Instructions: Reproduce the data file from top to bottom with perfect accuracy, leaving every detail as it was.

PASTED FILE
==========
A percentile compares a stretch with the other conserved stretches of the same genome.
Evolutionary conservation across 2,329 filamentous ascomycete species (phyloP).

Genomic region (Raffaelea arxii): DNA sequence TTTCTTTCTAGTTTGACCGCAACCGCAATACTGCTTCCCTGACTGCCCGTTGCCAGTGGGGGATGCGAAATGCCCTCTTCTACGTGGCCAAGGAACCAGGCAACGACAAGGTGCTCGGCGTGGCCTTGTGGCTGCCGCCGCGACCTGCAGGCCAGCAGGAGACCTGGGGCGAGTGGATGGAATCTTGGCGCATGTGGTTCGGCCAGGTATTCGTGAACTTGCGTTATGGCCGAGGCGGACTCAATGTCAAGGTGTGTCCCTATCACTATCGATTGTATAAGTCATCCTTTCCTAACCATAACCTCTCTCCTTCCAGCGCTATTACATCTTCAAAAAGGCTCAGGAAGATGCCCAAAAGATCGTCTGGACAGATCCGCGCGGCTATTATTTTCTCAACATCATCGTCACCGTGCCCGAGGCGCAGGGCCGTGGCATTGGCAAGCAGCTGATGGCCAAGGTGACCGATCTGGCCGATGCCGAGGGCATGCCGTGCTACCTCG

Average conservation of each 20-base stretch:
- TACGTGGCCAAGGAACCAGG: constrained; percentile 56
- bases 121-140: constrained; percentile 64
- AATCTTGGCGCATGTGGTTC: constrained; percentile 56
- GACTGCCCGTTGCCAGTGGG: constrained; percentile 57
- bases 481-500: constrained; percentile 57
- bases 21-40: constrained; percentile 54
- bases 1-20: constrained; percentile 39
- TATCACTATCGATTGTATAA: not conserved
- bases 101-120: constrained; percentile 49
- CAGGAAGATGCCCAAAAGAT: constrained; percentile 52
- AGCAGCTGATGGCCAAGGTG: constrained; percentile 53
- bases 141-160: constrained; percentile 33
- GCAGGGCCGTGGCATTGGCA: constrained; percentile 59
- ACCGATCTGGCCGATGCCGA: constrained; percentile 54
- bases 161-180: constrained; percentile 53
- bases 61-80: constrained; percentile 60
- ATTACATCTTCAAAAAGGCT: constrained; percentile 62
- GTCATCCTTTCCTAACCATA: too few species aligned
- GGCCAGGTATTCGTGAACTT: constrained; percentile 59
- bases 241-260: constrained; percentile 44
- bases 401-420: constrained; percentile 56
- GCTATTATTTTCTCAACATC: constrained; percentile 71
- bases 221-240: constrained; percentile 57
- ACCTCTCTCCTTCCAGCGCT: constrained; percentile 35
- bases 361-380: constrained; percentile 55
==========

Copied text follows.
A percentile compares a stretch with the other conserved stretches of the same genome.
Evolutionary conservation across 2,329 filamentous ascomycete species (phyloP).

Genomic region (Raffaelea arxii): DNA sequence TTTCTTTCTAGTTTGACCGCAACCGCAATACTGCTTCCCTGACTGCCCGTTGCCAGTGGGGGATGCGAAATGCCCTCTTCTACGTGGCCAAGGAACCAGGCAACGACAAGGTGCTCGGCGTGGCCTTGTGGCTGCCGCCGCGACCTGCAGGCCAGCAGGAGACCTGGGGCGAGTGGATGGAATCTTGGCGCATGTGGTTCGGCCAGGTATTCGTGAACTTGCGTTATGGCCGAGGCGGACTCAATGTCAAGGTGTGTCCCTATCACTATCGATTGTATAAGTCATCCTTTCCTAACCATAACCTCTCTCCTTCCAGCGCTATTACATCTTCAAAAAGGCTCAGGAAGATGCCCAAAAGATCGTCTGGACAGATCCGCGCGGCTATTATTTTCTCAACATCATCGTCACCGTGCCCGAGGCGCAGGGCCGTGGCATTGGCAAGCAGCTGATGGCCAAGGTGACCGATCTGGCCGATGCCGAGGGCATGCCGTGCTACCTCG

Average conservation of each 20-base stretch:
- TACGTGGCCAAGGAACCAGG: constrained; percentile 56
- bases 121-140: constrained; percentile 64
- AATCTTGGCGCATGTGGTTC: constrained; percentile 56
- GACTGCCCGTTGCCAGTGGG: constrained; percentile 57
- bases 481-500: constrained; percentile 57
- bases 21-40: constrained; percentile 54
- bases 1-20: constrained; percentile 39
- TATCACTATCGATTGTATAA: not conserved
- bases 101-120: constrained; percentile 49
- CAGGAAGATGCCCAAAAGAT: constrained; percentile 52
- AGCAGCTGATGGCCAAGGTG: constrained; percentile 53
- bases 141-160: constrained; percentile 33
- GCAGGGCCGTGGCATTGGCA: constrained; percentile 59
- ACCGATCTGGCCGATGCCGA: constrained; percentile 54
- bases 161-180: constrained; percentile 53
- bases 61-80: constrained; percentile 60
- ATTACATCTTCAAAAAGGCT: constrained; percentile 62
- GTCATCCTTTCCTAACCATA: too few species aligned
- GGCCAGGTATTCGTGAACTT: constrained; percentile 59
- bases 241-260: constrained; percentile 44
- bases 401-420: constrained; percentile 56
- GCTATTATTTTCTCAACATC: constrained; percentile 71
- bases 221-240: constrained; percentile 57
- ACCTCTCTCCTTCCAGCGCT: constrained; percentile 35
- bases 361-380: constrained; percentile 55